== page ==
Economists knew this as far back as the 1890s and their response was to devalue the gold supply by printing "gold certificates" (paper money representations of gold), essentially increase the amount of gold that existed by dealing in an abstract representation of gold. They needed to devalue the gold four times in the first half of the 20th century alone -- in 1921, 1934, 1938 and finally in 1944, where under the Bretton Woods agreement gold was officially worth 40% of what it was. It stayed that way until 1971 when the emergence of post-colonial economies necessitated a massive shift in global economic policy. Gold was too rigid and too structured (not fluent enough) to handle the influx of a billion more capitalist customers, so that's when they moved off gold and into the age of fiat currency (floating paper money printed by governments), backed by the US dollar.

Fiat isn't perfect. It has its problems too. There are pros and cons to every economic system, but at the time, moving to fiat may have been the most sensible choice (but maybe only a short-term one). See, that's the problem with economics -- the law of unintended consequences plays havoc with longterm planning, foresight and policy.

But technically, we've been off the gold standard since 1934.
 
2013-11-06 01:06:05 PM

Firethorn: There's a lot less WTF's in Rand's philosophies if you fully develop them


Objectivism, fully developed:

www.ishkur.com
 
2013-11-06 01:49:37 PM
Advocating a return to hard money is terrible business advice, because it's not only unproductive and wildly unlikely but would also bring back the huge fluctuations in inflation that modern monetary policy has managed to largely end in the Western world.

Stopped reading at that point.

Here:
static.seekingalpha.com

Going off the gold standard is done precisely so inflation can be created and manipulated.
 
2013-11-06 03:37:03 PM

Mrbogey: Advocating a return to hard money is terrible business advice, because it's not only unproductive and wildly unlikely but would also bring back the huge fluctuations in inflation that modern monetary policy has managed to largely end in the Western world.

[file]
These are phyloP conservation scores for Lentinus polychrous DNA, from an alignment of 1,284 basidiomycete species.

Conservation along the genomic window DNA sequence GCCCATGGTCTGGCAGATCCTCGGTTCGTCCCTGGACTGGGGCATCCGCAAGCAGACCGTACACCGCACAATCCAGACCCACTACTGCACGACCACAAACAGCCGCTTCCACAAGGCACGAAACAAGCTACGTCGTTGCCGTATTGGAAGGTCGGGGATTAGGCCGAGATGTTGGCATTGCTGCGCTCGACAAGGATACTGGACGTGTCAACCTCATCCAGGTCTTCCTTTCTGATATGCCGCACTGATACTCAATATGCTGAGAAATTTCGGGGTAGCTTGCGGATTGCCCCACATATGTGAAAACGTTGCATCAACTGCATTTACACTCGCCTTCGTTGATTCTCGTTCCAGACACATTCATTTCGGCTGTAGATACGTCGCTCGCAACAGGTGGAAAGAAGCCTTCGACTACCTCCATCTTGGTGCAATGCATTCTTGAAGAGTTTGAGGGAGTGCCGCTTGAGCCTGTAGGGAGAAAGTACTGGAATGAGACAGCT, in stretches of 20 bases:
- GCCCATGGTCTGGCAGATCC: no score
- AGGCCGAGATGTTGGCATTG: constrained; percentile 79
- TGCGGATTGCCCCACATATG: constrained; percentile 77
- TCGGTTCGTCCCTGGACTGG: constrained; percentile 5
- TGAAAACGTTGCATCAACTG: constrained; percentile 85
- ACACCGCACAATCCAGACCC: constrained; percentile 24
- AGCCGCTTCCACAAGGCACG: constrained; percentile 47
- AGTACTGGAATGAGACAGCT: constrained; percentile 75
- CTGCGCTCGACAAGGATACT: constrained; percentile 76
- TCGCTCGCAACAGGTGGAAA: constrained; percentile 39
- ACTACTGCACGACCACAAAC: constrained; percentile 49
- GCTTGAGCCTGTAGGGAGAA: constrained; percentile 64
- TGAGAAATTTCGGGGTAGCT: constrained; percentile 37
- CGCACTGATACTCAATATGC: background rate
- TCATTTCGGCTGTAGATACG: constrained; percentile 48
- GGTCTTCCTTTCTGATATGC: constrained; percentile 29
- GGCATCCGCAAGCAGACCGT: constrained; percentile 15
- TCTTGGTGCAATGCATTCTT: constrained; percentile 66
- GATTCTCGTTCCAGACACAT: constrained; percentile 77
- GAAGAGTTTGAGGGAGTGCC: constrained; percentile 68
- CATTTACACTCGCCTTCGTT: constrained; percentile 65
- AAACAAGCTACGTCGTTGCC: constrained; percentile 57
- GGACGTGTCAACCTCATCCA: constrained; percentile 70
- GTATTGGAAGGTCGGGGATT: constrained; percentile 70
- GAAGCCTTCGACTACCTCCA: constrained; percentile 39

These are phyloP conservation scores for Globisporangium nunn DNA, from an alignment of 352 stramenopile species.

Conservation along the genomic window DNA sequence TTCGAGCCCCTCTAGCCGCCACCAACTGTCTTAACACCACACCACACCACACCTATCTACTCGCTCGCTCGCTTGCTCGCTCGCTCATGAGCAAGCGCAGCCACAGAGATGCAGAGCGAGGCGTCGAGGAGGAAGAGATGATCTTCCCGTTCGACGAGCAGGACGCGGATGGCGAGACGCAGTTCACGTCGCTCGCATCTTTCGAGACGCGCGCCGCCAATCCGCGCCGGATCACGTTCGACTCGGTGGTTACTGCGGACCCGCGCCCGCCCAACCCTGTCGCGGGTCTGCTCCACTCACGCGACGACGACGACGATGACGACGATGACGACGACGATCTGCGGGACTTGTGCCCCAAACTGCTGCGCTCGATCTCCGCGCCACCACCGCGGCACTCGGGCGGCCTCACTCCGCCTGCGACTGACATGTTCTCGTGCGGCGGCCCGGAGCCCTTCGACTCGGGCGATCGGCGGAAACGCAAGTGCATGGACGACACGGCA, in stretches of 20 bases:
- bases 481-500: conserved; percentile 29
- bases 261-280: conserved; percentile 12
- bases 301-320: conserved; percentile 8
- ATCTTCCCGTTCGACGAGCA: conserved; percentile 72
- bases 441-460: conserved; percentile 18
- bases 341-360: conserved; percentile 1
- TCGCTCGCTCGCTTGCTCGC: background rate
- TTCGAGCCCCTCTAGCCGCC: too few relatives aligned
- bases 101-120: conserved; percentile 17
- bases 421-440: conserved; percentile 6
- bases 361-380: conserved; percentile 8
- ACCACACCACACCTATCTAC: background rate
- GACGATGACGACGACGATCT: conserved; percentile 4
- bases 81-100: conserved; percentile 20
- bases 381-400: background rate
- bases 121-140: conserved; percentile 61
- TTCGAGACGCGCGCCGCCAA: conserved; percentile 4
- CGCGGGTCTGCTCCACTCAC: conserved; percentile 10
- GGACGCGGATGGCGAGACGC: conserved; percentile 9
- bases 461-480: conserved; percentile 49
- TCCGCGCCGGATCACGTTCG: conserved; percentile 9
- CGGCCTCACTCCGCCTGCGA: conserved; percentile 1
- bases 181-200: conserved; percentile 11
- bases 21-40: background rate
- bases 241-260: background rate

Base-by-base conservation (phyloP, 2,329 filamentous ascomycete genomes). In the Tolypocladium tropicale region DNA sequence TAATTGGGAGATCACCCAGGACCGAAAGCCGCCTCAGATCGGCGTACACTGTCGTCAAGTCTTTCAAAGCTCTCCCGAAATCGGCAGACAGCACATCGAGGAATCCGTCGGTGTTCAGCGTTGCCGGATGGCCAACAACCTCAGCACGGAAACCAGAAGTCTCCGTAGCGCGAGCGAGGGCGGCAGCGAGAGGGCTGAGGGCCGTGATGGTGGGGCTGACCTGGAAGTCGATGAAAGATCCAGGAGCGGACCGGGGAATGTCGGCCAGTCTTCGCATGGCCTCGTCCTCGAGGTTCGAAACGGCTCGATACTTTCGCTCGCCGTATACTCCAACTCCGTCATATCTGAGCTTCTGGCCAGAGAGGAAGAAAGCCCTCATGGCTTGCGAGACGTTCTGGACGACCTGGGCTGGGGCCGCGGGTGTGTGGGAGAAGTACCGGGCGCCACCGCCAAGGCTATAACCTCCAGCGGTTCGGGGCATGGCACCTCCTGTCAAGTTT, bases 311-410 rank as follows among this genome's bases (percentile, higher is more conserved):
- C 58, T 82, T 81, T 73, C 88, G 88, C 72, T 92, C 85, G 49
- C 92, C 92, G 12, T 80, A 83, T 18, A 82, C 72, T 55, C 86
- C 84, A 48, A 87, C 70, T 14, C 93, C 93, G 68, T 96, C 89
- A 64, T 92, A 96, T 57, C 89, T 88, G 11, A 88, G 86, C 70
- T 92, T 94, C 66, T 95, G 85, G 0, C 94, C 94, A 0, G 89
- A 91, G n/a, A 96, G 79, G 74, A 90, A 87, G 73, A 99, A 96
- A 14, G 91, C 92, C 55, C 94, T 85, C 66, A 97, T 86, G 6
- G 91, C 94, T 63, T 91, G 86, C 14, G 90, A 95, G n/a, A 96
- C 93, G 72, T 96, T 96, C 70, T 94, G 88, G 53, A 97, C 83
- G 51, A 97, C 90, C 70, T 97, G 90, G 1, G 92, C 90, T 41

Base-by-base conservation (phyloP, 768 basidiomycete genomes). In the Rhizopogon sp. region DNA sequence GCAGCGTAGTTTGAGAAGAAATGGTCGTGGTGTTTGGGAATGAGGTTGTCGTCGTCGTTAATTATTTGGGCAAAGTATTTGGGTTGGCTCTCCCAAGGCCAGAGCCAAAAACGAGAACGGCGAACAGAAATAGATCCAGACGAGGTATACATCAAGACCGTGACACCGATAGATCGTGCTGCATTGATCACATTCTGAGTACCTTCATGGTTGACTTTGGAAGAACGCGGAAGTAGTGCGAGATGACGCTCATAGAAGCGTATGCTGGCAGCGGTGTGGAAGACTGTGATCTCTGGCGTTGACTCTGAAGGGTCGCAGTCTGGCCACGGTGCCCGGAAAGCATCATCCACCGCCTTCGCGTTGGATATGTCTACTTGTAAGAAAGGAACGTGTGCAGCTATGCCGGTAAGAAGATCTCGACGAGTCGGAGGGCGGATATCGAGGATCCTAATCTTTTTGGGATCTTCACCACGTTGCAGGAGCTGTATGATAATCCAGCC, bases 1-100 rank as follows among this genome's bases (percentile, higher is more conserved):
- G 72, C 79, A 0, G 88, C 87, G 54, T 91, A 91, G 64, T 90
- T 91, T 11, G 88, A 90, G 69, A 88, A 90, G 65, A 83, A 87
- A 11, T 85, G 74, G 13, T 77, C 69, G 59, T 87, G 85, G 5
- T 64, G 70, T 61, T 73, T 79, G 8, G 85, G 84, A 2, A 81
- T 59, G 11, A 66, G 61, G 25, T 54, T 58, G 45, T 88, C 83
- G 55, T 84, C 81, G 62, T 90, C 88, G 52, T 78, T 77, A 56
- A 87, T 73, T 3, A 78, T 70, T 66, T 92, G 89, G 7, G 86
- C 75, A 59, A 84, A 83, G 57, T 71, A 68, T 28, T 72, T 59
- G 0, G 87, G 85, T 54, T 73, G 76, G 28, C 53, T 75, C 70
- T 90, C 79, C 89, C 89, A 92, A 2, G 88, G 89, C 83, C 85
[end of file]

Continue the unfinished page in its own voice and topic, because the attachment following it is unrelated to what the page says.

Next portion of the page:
Stopped reading at that point.

Here:
[static.seekingalpha.com image 440x143]

Going off the gold standard is done precisely so inflation can be created and manipulated.



I'm a little confused. Why did you stop reading?

See, most time, when one stops reading, it because they find the point so foolish, they they don't want to waste their time. However, you then post in support of the point.

Inflation is higher off the gold standard, however, the fluctuations are far far lower, indicated by the lower std dev. which makes cost estimation and trade far more predictable and manageable.

So are you for or against the gold standard?
 
2013-11-06 04:19:08 PM

Mrbogey: Advocating a return to hard money is terrible business advice, because it's not only unproductive and wildly unlikely but would also bring back the huge fluctuations in inflation that modern monetary policy has managed to largely end in the Western world.

Stopped reading at that point.

Here:
[static.seekingalpha.com image 440x143]

Going off the gold standard is done precisely so inflation can be created and manipulated.


See how the standard diviation was reduced after going off of the gold standard? That would a direct measurement of "fluctuations."
 
2013-11-06 04:20:50 PM

Publikwerks: See, most time, when one stops reading, it because they find the point so foolish, they they don't want to waste their time. However, you then post in support of the point.

Inflation is higher off the gold standard, however, the fluctuations are far far lower, indicated by the lower std dev. which makes cost estimation and trade far more predictable and manageable.


Whenever gold bugs start talking, it's only a matter of time before they expose their gross ignorance of economics and monetary theory.
 
2013-11-06 04:54:40 PM

impaler: Whenever gold bugs start talking, it's only a matter of time before they expose their gross ignorance of economics and monetary theory.


Is there a way to get them talking about Free Silver (16 to 1) or do I have to bring up dimes and gasoline?
 
2013-11-06 04:56:02 PM